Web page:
Touch me not – John 20:17
‘Touch Me Not’
In western church history it is probably fair to say that this Easter has been one of the most unusual with people unable to gather for worship or fellowship. Gone was the sun rise service and a community breaking fast together, gone was the paschal candle being lit by the new fires and processed into church to the ethereal sounds of the exultet being sung by alone deacon. Instead we gathered on our sofas and in our pyjamas and experienced Easter completely virtually for the first time.
As the lock down continues and we settle reluctantly in to a pattern of life that is noticeably slower and punctuated with feelings of loss and grief we have an unexpected opportunity to reflect a little on where we are and to take stock.
It is in these moments of self-reflection that I am reminded of just what it is I value about the Anglican church, namely its emphasis on scripture, reason, and tradition. We are to coin a phrase “a bible believing church” but not one that would be happy to simply spout biblical platitudes as a way of addressing hurt without, seeking to see the bigger picture and recognise the implications of the decisions that are being made, or the role human experience must play in all of this.
As the effects of Covid19 swept the country the Churches response was, as one might expect, focused primarily on the practical implications of managing an epidemic. However, as the government looks to extend this period we need to move away from the immediacy of these initial concerns and start to address the more serious and long-lasting questions. Questions which are for us undoubtedly include the theological. Over the last few weeks we have seen Communion withheld, churches closed and everyday life come to a grinding halt. People are suffering, the initial seriousness of the situation led to a dawning realisation of all that we have lost, and a tidal wave of grief swept the nation, grief grounded in the loss of privilege and freedom, holiday cancelled, appointments missed, birthdays celebrated alone. Amid all of this it would be strange for us as people of faith not to seek solace in our faith but in doing so we must ask some uncomfortable questions!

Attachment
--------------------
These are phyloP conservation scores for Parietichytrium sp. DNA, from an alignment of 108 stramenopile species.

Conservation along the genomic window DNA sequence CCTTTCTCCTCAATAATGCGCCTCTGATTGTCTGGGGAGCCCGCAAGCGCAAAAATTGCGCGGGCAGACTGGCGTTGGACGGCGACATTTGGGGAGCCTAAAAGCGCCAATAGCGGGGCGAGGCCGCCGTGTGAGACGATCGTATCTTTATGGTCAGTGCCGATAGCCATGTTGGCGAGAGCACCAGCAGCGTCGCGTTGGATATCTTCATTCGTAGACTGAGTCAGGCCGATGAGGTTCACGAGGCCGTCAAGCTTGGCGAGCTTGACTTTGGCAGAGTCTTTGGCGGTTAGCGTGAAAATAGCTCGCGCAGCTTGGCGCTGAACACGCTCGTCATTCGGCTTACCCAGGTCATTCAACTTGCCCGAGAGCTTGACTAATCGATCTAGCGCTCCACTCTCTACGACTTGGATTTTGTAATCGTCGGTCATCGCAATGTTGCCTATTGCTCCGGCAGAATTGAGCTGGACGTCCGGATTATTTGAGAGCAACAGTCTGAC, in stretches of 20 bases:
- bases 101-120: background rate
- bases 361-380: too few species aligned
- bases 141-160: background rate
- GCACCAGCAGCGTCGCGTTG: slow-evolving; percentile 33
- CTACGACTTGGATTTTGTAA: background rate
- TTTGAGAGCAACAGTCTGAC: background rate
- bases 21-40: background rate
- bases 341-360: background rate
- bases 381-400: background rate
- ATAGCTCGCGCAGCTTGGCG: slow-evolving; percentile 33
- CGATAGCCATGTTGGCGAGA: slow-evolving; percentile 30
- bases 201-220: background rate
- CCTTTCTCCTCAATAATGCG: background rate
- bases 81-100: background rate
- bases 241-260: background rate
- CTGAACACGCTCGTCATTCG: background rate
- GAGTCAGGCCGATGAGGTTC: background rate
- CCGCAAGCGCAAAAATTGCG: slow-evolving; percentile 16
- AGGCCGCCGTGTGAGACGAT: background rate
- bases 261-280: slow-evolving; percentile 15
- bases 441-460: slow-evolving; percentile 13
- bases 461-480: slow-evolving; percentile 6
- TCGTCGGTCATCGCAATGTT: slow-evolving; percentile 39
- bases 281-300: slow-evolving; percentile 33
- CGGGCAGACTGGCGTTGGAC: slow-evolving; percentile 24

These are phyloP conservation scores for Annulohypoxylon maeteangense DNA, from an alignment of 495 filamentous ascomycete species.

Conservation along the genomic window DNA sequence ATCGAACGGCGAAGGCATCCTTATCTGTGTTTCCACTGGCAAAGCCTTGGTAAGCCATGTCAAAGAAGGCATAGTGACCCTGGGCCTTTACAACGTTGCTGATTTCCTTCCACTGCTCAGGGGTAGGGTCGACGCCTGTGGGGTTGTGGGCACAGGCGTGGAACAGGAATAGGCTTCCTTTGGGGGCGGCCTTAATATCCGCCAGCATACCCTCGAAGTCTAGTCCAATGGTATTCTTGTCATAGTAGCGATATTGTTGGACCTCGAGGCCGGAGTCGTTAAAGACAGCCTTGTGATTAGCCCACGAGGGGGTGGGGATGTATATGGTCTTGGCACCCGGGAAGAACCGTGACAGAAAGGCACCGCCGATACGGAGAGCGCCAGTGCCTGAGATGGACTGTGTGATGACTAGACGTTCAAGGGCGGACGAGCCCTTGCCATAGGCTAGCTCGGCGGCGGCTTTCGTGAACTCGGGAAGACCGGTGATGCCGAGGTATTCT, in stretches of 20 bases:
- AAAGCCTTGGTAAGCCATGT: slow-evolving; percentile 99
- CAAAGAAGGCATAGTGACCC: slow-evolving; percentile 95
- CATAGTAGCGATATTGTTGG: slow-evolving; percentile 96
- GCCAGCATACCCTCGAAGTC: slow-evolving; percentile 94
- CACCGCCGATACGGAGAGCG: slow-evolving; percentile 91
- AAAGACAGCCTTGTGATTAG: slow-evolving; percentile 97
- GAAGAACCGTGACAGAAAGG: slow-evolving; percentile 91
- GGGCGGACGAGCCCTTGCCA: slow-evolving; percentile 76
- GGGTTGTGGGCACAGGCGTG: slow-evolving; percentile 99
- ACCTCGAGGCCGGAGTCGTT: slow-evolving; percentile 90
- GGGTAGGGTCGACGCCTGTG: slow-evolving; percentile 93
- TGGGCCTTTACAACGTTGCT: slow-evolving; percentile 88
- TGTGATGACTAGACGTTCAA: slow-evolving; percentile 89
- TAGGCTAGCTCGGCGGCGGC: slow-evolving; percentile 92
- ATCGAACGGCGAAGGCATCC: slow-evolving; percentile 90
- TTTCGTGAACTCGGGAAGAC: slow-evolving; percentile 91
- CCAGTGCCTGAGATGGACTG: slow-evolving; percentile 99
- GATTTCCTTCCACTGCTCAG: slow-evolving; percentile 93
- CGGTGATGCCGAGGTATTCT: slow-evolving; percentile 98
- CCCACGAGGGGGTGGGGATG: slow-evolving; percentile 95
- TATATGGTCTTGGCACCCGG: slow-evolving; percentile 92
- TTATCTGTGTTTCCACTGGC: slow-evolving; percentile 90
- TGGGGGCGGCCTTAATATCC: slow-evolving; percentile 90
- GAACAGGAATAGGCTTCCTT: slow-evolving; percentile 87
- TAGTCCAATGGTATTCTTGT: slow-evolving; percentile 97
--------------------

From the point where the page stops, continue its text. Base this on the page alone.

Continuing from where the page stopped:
“where is God in all of this”?
“what do these closures of church and separation from the sacraments mean for us as Gods children?”
How can we as relational beings exist and worship in isolation?
Can communion be offered virtually?
What does this mean for our prayer lives?
Where is our biblical narrative?
All of these, and others are valid questions and it would be wrong of us to simply ignore or deny these questions or be afraid of asking them. And It has been exciting to see how theologians have started to address these questions. The first wave of commentaries seems to have a created somewhat of a resurgence of interest in the traditional prayers of lament.
A tradition which Bruggeman points out in his book “The costly loss of Lament” has in recent years been worryingly absent. By revisiting the Psalms of lament we rediscover a body of text that is so beautifully human with its constant asking of the question why? and so powerful in its earnest search for meaning. In this time of unknowing, a body of scripture that can speak to us with such honesty and diversity of voice becomes a wonderful resource and a point of connection in a time of disassociation and isolation
86 A Prayer of David.
1 Incline your ear, O Lord, and answer me,
for I am poor and needy.
2 Preserve my life, for I am godly;
save your servant, who trusts in you—you are my God.
3 Be gracious to me, O Lord,
for to you do I cry all the day.
Our need to connect with one another at this time reinforces just how much of a social animal we are and whilst social media provides a voice for so many people crying out for attention it does so in such a way that doesn’t provide the necessary comfort or answers that so many of us are looking for.
So during a time when potentially one day can simply merge into another it is reassuring to still be able to follow the liturgical year and take comfort in its familiarity. As we do so we find ourselves engaging with the resurrection appearances, and one which stands out quite noticeably at this time namely John 20:17 where Jesus tells Mary not to touch him.